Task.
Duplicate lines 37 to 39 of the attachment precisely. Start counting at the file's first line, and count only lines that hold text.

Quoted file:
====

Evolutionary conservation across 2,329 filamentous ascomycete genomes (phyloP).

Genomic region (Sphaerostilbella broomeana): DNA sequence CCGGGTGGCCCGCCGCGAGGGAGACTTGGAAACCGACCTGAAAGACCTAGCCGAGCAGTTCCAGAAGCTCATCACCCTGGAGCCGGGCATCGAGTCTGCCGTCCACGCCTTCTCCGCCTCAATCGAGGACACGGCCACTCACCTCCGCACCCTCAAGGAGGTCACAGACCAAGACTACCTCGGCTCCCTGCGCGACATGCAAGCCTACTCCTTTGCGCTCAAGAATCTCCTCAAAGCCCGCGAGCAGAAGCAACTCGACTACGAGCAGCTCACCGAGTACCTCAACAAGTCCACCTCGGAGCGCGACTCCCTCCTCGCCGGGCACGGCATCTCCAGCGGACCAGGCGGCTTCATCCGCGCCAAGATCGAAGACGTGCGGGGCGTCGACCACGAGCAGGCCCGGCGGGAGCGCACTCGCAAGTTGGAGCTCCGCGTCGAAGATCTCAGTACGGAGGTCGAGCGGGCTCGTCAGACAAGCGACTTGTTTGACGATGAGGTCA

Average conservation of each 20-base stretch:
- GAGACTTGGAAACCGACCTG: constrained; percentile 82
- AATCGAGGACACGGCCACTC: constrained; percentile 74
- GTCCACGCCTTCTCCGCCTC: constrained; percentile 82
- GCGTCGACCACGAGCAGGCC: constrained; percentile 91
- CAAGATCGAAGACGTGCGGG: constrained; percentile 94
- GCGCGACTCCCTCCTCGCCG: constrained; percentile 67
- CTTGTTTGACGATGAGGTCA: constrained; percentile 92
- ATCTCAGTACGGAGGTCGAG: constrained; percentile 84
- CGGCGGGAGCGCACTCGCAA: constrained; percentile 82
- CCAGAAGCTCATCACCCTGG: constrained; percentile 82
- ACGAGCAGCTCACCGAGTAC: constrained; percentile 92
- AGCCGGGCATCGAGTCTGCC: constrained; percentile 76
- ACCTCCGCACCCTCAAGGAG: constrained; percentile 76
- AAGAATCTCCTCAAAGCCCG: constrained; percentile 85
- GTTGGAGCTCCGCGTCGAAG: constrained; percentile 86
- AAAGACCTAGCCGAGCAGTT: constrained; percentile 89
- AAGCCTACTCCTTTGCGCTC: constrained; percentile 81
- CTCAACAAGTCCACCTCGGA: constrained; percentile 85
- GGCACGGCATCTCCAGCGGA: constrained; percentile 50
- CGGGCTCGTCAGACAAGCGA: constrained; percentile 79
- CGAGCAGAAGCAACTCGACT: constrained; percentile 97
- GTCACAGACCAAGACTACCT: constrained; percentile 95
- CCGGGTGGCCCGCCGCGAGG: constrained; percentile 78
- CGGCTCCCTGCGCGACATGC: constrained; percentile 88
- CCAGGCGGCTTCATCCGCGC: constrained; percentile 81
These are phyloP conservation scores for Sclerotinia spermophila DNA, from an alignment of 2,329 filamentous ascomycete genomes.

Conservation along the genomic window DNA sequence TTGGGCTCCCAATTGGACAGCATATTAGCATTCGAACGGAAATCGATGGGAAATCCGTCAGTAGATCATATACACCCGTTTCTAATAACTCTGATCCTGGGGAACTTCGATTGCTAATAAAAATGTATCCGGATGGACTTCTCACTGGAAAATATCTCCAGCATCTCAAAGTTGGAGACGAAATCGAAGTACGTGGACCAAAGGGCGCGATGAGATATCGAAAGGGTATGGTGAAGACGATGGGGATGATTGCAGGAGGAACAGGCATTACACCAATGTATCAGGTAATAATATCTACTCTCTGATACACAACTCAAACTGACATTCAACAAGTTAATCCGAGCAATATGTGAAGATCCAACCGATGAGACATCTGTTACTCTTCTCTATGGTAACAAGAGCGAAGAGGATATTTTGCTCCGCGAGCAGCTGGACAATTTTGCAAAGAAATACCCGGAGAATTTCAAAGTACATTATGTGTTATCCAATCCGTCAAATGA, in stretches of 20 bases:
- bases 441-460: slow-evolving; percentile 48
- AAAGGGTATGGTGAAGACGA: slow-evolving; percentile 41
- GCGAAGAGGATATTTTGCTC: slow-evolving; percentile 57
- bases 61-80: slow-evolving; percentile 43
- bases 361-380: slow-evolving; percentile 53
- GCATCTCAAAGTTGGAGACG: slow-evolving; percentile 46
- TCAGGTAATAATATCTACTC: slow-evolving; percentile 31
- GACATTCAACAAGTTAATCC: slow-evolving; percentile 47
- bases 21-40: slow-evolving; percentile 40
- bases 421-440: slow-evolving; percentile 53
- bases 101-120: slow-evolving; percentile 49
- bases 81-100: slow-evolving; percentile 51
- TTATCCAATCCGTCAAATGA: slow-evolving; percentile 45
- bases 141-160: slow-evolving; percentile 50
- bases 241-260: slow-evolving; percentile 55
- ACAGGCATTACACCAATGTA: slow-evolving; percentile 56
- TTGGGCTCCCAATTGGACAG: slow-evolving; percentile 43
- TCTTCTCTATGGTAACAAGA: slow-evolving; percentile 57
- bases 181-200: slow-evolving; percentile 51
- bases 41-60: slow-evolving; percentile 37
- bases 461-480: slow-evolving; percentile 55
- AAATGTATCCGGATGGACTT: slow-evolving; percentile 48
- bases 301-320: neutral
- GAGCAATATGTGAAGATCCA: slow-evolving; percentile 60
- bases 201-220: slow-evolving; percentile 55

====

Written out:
- TCAGGTAATAATATCTACTC: slow-evolving; percentile 31
- GACATTCAACAAGTTAATCC: slow-evolving; percentile 47
- bases 21-40: slow-evolving; percentile 40